Letter to U.S. Senate Regarding the Introduction of the Global Poverty Act, December 12, 2007
December 12, 2007
Senator Barak Obama
Washington, DC 20515
Senator Chuck Hagel
Washington, DC 20515
Senator Maria Cantwell
Washington, DC 20015
Dear Senator Obama, Senator Hagel and Senator Cantwell,
On behalf of the United States Conference of Catholic Bishops (USCCB), I congratulate you for the introduction of the Global Poverty Act of 2007 (S. 2433) a companion bill to H.R. 1302 that passed the House of Representatives on September 25, 2007. I am pleased to offer support for its passage.
In 100 countries around the world, Catholic Relief Services (CRS), the relief and development agency of the U.S. bishops, has witnessed the tragic circumstances of millions of people who suffer and die as a result of crushing poverty. The work of CRS and its partners in individual countries is motivated by the Church’s preferential option for the poor. Pope Benedict XVI recently reminded us of this obligation, warning that “the distance between the rich and poor produces a worrying degradation of human dignity.” (São Paolo, Brazil, May 13, 2007).
USCCB has long been a strong advocate of initiatives to combat global poverty. Our commitment to the poor flows from our moral responsibility to care for “the least among us.” Our Conference has supported programs for increased and more effective foreign aid, debt relief for very poor countries, and expanded trade opportunities for poor workers and communities around the world.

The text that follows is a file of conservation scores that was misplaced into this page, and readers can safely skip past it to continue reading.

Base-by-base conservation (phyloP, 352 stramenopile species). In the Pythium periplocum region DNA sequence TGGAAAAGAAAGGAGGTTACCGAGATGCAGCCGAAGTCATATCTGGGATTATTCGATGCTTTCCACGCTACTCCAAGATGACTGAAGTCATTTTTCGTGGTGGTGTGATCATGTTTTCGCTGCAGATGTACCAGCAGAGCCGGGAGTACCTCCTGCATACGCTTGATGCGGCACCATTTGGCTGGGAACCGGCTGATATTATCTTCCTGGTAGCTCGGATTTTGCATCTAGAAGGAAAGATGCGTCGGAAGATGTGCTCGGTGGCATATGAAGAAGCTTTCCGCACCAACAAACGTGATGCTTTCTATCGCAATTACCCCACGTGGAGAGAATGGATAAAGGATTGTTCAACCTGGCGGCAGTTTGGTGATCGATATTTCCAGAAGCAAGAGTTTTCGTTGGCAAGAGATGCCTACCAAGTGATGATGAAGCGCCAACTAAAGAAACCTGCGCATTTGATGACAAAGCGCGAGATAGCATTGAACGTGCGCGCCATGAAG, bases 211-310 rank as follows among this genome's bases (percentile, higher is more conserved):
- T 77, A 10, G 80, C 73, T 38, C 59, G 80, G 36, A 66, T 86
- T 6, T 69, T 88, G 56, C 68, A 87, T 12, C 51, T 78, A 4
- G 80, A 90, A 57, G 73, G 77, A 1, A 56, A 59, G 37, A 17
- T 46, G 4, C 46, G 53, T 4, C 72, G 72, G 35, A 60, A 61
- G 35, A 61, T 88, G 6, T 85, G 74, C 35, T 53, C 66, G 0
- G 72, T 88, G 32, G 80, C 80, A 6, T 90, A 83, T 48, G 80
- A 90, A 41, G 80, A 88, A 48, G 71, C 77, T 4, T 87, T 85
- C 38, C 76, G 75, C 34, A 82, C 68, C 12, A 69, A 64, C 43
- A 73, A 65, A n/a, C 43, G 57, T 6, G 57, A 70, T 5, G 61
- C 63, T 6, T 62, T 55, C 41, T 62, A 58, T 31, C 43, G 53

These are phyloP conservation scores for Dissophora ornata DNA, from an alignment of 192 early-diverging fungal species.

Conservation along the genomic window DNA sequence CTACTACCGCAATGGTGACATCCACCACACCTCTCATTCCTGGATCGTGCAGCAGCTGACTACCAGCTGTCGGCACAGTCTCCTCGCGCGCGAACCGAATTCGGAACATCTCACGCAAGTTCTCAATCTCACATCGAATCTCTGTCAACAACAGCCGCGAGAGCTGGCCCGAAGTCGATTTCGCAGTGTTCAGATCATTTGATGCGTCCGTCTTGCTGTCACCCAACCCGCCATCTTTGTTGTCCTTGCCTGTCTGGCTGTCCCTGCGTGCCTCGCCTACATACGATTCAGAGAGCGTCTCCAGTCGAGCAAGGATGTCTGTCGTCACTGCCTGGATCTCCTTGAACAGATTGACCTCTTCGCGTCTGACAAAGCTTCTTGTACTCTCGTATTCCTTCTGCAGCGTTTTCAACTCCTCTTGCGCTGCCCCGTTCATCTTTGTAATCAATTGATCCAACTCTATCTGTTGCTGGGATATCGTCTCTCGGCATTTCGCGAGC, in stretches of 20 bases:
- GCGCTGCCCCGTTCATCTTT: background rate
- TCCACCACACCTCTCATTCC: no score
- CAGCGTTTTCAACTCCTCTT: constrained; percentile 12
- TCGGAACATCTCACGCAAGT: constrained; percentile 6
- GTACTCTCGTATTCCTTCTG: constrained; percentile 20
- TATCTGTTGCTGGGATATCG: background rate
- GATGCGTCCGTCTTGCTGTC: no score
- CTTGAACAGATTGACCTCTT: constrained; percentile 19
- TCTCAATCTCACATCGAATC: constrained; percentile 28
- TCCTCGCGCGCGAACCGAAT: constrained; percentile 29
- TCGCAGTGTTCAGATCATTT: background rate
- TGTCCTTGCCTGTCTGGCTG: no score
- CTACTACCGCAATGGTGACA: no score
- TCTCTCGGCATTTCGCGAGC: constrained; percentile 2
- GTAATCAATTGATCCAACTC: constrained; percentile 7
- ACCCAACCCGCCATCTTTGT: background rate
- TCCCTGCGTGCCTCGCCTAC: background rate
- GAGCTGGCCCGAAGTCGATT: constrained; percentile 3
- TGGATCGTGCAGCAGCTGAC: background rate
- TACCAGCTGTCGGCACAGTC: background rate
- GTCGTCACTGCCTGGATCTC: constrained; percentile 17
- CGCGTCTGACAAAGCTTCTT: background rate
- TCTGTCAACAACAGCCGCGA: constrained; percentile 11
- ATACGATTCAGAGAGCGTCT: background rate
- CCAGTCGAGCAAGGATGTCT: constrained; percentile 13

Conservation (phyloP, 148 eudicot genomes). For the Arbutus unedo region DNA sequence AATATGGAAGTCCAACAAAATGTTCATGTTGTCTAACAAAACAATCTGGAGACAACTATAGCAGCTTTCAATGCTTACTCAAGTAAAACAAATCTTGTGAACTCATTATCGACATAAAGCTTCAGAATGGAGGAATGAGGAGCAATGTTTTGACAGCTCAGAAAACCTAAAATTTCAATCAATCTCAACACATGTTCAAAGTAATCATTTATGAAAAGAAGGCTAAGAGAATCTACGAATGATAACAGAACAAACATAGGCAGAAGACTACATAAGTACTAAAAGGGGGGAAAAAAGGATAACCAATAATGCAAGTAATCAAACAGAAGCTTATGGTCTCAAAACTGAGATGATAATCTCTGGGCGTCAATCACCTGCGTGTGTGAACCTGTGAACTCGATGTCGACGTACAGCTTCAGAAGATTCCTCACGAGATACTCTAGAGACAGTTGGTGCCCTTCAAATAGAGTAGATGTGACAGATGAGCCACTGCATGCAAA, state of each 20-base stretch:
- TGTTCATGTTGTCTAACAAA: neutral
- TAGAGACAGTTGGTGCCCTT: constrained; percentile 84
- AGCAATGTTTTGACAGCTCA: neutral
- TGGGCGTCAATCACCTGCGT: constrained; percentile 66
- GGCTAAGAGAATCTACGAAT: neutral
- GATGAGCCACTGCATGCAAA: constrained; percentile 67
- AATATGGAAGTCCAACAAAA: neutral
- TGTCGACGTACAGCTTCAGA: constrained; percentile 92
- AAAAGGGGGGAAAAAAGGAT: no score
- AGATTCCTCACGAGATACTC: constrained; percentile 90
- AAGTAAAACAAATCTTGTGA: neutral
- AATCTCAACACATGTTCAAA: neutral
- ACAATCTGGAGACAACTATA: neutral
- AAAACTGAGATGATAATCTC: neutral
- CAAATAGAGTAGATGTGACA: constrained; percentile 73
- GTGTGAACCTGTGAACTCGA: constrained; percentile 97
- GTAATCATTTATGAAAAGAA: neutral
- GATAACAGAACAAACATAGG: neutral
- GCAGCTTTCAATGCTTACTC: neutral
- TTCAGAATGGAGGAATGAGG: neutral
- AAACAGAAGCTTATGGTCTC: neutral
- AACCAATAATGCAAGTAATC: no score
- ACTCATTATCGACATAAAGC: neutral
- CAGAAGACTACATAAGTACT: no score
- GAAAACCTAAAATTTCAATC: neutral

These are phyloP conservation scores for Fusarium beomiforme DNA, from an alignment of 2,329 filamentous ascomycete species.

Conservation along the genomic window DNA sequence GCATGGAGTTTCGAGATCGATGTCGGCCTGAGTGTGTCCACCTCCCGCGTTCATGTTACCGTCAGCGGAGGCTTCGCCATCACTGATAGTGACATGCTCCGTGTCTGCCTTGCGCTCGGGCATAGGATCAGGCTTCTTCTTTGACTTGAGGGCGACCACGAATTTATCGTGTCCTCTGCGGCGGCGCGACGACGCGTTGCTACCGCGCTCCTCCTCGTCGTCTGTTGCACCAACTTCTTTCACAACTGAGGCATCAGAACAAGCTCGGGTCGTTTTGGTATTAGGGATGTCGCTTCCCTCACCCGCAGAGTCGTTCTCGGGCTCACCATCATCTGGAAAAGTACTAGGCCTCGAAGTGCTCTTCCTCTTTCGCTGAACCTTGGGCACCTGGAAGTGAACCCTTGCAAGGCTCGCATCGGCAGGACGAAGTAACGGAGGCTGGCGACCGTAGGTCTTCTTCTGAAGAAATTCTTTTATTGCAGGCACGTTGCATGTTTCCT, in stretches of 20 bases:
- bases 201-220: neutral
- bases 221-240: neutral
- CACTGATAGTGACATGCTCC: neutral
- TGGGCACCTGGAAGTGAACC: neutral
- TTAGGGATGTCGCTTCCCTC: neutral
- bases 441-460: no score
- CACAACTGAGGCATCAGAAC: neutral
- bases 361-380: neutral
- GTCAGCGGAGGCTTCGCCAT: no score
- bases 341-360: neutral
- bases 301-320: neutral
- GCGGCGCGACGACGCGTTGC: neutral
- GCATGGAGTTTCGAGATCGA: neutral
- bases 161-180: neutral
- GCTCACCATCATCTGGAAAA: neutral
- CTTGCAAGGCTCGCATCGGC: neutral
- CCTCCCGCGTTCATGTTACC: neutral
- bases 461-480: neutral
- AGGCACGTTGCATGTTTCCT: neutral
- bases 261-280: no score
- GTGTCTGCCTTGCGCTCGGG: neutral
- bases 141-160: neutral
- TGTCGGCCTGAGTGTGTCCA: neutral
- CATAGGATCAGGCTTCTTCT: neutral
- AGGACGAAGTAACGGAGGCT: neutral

We welcome the Global Poverty Act’s emphasis on working to achieve the Millennium Development Goal of cutting extreme poverty in half by 2015. The legislation appropriately commits our nation to a comprehensive approach involving aid, trade and debt relief. As in the House-passed version, S. 2433 also recognizes the importance of cooperation and coordination with all partners engaged in development, especially with developing countries and non-governmental organizations here and abroad. The requirement of a periodic report by the Administration will focus our nation’s attention on poverty reduction and will provide an important opportunity to assess whether progress is being made in coming to the aid of our most vulnerable brothers and sisters. We support the reporting requirement in the House-passed bill.
We urge Congress to work with the President and the Administration to achieve the purposes of S. 2433 and promote a dramatic reduction in global poverty. Among other steps, this may require substantial reform of the Foreign Assistance Act of 1961.
With good wishes for your work on behalf of the world’s poorest people and communities, I remain,
Most Reverend Thomas G. Wenski
Bishop of Orlando
Chairman, Committee on International Policy